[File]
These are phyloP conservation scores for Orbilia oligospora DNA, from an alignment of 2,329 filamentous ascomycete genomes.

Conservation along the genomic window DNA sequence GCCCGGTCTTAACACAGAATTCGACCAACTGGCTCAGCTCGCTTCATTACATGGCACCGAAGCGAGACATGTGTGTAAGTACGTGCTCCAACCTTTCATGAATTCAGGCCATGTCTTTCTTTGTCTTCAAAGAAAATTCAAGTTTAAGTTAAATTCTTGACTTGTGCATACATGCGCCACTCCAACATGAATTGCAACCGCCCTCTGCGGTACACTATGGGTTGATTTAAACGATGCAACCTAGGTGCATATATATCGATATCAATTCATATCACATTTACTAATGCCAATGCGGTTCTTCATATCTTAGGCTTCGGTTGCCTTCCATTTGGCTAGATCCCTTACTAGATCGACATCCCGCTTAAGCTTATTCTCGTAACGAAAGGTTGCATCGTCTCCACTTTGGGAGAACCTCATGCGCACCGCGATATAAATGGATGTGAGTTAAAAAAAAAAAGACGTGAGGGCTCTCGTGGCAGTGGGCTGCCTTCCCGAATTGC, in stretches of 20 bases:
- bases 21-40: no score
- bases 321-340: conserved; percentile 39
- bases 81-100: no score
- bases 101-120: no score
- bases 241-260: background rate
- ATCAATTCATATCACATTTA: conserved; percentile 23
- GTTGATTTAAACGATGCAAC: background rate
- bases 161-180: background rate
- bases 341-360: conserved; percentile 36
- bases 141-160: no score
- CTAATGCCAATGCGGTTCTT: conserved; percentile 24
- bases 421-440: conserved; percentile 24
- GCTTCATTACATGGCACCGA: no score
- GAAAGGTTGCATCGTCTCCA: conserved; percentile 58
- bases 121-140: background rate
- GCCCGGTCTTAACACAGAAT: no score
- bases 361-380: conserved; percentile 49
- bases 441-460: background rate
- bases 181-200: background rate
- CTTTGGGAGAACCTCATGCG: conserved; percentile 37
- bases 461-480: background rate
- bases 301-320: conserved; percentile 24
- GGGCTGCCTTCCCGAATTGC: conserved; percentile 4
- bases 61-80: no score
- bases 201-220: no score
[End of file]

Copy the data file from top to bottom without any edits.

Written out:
These are phyloP conservation scores for Orbilia oligospora DNA, from an alignment of 2,329 filamentous ascomycete genomes.

Conservation along the genomic window DNA sequence GCCCGGTCTTAACACAGAATTCGACCAACTGGCTCAGCTCGCTTCATTACATGGCACCGAAGCGAGACATGTGTGTAAGTACGTGCTCCAACCTTTCATGAATTCAGGCCATGTCTTTCTTTGTCTTCAAAGAAAATTCAAGTTTAAGTTAAATTCTTGACTTGTGCATACATGCGCCACTCCAACATGAATTGCAACCGCCCTCTGCGGTACACTATGGGTTGATTTAAACGATGCAACCTAGGTGCATATATATCGATATCAATTCATATCACATTTACTAATGCCAATGCGGTTCTTCATATCTTAGGCTTCGGTTGCCTTCCATTTGGCTAGATCCCTTACTAGATCGACATCCCGCTTAAGCTTATTCTCGTAACGAAAGGTTGCATCGTCTCCACTTTGGGAGAACCTCATGCGCACCGCGATATAAATGGATGTGAGTTAAAAAAAAAAAGACGTGAGGGCTCTCGTGGCAGTGGGCTGCCTTCCCGAATTGC, in stretches of 20 bases:
- bases 21-40: no score
- bases 321-340: conserved; percentile 39
- bases 81-100: no score
- bases 101-120: no score
- bases 241-260: background rate
- ATCAATTCATATCACATTTA: conserved; percentile 23
- GTTGATTTAAACGATGCAAC: background rate
- bases 161-180: background rate
- bases 341-360: conserved; percentile 36
- bases 141-160: no score
- CTAATGCCAATGCGGTTCTT: conserved; percentile 24
- bases 421-440: conserved; percentile 24
- GCTTCATTACATGGCACCGA: no score
- GAAAGGTTGCATCGTCTCCA: conserved; percentile 58
- bases 121-140: background rate
- GCCCGGTCTTAACACAGAAT: no score
- bases 361-380: conserved; percentile 49
- bases 441-460: background rate
- bases 181-200: background rate
- CTTTGGGAGAACCTCATGCG: conserved; percentile 37
- bases 461-480: background rate
- bases 301-320: conserved; percentile 24
- GGGCTGCCTTCCCGAATTGC: conserved; percentile 4
- bases 61-80: no score
- bases 201-220: no score